I love the book! can anyone tell me what they thought about it?
>>By Nicole (Sunday, 26 Jan 2003 02:14)
i have a paper due by wednesday on it, im looking for the audio cassette verison of it
can anyone help.
>>By heather (Sunday, 26 Jan 2003 02:14)
This book is amazing....it really puts war into perspective...you never hear the "real" story from people- because it's too disturbing to bring back the memories...it was a real eye-opener...
>>By Lindsey (Sunday, 26 Jan 2003 02:14)
Anyone out there who wants a poignantly honest account of the Vietnam War, please read "A Rumor of War." It is the best book about the war I have ever read! It is heartfelt, passionate and brutally honest. To those of you who have the itch to serve in the Marine Corps, please read this book! Excellent!
>>By Ali Babba (Sunday, 26 Jan 2003 02:14)
I'm doing a seminar on the Vietnam War and we talked about the book (logically we had to read it) and I must say it was really interesting......but now I'm in trouble...got a paper due by thursday on how the "man Caputo" changes throughout the war and the "mechanical change of the soldiers" concerning the longing to go to war and so forth....it's a literature paper...can anyone help?? Mail to firstname.lastname@example.org thx :)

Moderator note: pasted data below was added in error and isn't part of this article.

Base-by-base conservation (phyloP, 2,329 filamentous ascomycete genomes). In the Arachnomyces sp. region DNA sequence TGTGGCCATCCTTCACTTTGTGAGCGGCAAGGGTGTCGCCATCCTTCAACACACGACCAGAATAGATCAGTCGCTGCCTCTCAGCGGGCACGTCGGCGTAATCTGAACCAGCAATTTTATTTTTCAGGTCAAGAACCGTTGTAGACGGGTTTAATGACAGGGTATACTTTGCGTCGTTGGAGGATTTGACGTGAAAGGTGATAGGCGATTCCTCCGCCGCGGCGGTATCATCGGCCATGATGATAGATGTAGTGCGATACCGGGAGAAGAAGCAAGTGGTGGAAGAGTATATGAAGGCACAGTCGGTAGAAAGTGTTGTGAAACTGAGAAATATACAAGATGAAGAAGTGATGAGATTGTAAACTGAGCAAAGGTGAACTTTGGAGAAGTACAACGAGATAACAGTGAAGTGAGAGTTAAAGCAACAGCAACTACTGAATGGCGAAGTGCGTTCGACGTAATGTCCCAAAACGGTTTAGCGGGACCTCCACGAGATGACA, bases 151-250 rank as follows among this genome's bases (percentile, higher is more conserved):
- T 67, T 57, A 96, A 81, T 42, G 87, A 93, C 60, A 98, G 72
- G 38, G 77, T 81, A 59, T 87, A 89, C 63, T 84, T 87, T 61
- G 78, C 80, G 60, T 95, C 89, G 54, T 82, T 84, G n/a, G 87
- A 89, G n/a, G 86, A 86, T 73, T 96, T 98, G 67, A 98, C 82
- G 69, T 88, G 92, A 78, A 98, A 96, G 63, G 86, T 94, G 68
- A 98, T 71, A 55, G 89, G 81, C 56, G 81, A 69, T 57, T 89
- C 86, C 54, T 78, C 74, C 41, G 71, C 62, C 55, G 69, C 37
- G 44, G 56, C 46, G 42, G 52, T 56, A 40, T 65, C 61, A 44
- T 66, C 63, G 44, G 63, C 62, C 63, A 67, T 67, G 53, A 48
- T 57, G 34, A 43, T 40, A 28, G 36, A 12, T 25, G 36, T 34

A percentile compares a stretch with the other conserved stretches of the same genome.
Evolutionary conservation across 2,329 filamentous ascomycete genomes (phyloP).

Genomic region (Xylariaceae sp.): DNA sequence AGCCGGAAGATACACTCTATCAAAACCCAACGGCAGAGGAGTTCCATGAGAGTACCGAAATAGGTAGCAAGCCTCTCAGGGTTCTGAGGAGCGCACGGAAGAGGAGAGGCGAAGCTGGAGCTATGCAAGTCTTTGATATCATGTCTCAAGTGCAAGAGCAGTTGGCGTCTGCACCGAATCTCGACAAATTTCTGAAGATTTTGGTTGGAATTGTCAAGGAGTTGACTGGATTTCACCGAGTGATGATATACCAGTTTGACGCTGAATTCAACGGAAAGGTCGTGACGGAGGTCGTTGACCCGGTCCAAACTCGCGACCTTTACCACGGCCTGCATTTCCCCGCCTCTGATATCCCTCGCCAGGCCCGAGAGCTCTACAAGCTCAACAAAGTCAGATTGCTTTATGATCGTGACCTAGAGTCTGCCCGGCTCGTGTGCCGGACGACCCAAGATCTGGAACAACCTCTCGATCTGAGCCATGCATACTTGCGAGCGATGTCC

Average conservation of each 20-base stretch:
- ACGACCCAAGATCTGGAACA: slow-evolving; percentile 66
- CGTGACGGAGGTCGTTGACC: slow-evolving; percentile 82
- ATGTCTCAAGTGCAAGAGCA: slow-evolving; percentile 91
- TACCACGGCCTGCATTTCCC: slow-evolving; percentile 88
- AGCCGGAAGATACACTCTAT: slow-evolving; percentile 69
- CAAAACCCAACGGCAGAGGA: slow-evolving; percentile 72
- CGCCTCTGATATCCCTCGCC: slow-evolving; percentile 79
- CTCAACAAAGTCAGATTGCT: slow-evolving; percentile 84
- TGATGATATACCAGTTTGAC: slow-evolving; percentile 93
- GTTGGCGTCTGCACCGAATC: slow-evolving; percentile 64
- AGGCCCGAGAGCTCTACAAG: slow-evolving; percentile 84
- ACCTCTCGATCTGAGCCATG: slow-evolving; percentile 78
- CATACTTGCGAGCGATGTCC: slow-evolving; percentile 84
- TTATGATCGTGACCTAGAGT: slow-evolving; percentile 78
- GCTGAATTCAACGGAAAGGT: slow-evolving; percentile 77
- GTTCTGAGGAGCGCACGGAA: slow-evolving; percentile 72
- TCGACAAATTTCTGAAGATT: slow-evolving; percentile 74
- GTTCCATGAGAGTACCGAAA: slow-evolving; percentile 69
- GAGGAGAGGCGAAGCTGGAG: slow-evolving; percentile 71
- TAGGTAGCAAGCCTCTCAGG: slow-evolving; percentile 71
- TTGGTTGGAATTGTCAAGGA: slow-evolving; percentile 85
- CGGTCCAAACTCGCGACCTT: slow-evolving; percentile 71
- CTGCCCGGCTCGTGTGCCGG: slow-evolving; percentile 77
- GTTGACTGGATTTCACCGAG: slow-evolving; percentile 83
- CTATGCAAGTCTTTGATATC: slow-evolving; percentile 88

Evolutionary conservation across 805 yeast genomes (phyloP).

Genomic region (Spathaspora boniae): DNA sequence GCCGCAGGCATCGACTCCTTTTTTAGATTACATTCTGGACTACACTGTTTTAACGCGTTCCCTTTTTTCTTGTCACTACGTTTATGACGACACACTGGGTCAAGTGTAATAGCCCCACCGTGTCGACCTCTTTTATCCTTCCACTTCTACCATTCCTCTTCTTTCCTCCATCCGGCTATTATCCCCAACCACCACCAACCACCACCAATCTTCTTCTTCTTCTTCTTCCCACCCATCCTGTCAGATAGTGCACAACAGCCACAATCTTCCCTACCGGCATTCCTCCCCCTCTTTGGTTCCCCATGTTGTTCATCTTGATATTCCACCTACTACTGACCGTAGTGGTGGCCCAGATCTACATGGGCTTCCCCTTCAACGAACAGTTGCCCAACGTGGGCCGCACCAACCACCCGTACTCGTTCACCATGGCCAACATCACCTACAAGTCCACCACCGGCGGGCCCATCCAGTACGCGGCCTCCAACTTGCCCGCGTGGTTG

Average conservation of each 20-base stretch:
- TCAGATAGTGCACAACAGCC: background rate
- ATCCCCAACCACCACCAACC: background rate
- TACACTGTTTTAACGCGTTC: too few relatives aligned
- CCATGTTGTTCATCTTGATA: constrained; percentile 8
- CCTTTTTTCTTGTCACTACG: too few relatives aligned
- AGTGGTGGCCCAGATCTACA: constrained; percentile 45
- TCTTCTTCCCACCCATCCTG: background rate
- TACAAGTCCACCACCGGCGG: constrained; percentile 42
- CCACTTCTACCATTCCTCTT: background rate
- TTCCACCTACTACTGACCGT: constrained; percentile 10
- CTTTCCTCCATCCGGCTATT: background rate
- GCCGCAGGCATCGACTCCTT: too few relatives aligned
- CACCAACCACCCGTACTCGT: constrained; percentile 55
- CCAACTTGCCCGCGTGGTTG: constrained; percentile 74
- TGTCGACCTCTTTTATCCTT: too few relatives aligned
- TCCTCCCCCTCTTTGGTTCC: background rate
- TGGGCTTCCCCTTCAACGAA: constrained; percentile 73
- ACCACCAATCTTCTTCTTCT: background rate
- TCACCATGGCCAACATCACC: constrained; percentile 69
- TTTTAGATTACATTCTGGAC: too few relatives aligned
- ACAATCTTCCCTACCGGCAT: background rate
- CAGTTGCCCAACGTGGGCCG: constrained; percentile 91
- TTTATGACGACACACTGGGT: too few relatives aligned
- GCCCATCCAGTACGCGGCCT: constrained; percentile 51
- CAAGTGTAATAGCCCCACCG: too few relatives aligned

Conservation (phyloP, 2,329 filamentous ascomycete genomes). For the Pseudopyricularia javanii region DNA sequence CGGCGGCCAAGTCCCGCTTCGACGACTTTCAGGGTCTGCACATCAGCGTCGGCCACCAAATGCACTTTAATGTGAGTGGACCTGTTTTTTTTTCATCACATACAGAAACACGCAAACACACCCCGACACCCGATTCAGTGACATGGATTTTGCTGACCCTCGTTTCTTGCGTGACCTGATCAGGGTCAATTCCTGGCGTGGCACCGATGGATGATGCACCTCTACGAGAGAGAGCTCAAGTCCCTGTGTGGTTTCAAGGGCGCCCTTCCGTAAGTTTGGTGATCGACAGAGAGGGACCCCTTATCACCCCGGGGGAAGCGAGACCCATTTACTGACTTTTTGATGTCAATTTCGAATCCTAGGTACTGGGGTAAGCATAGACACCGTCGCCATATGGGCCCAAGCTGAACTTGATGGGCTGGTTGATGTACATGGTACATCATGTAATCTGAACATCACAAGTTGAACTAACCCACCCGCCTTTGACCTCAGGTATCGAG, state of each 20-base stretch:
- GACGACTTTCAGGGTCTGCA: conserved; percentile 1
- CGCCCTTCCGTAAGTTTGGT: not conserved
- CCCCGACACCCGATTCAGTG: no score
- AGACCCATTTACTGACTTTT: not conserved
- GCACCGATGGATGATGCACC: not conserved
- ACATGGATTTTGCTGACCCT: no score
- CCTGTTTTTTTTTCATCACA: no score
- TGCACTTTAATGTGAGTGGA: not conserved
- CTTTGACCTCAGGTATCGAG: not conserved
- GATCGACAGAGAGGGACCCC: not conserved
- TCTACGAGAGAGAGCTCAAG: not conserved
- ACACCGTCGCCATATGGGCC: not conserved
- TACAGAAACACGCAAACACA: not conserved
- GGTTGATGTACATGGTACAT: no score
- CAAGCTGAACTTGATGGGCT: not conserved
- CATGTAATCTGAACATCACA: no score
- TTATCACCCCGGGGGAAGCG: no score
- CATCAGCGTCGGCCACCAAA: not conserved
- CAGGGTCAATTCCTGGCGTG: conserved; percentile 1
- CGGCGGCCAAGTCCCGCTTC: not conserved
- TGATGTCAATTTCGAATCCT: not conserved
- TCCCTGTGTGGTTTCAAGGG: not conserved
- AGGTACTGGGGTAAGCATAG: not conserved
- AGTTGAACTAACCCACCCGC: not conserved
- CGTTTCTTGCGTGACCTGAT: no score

By the way did anyone by now find a page where there is a good summary of the book? Try these pages:
>>By Skapt (Sunday, 26 Jan 2003 02:14)
I sat down in a squad tent and talked to a young lieutenant named Caputo in Vietnam in 1965. My lieutenant, Williamson, introduced us because I had written short stories. That war fried all art out of my brain and I never wrote later. Caputo has said everything I remembered of that time and could not find a single false note. He took on a lot of pain on himself and his actions; we all shared the responsibility. He had to have kept a journal in outline form. His character delineation had me in awe, the people in this book are alive to me. Sullivan and Levy were my contemporaries, Sullivan moreso, since we were both corporals and anonymous grunts. Levy, a well respected lieutenant by his men. Reading this book should be mandatory for history students.
>>By Mike Jeffords (Sunday, 26 Jan 2003 02:14)
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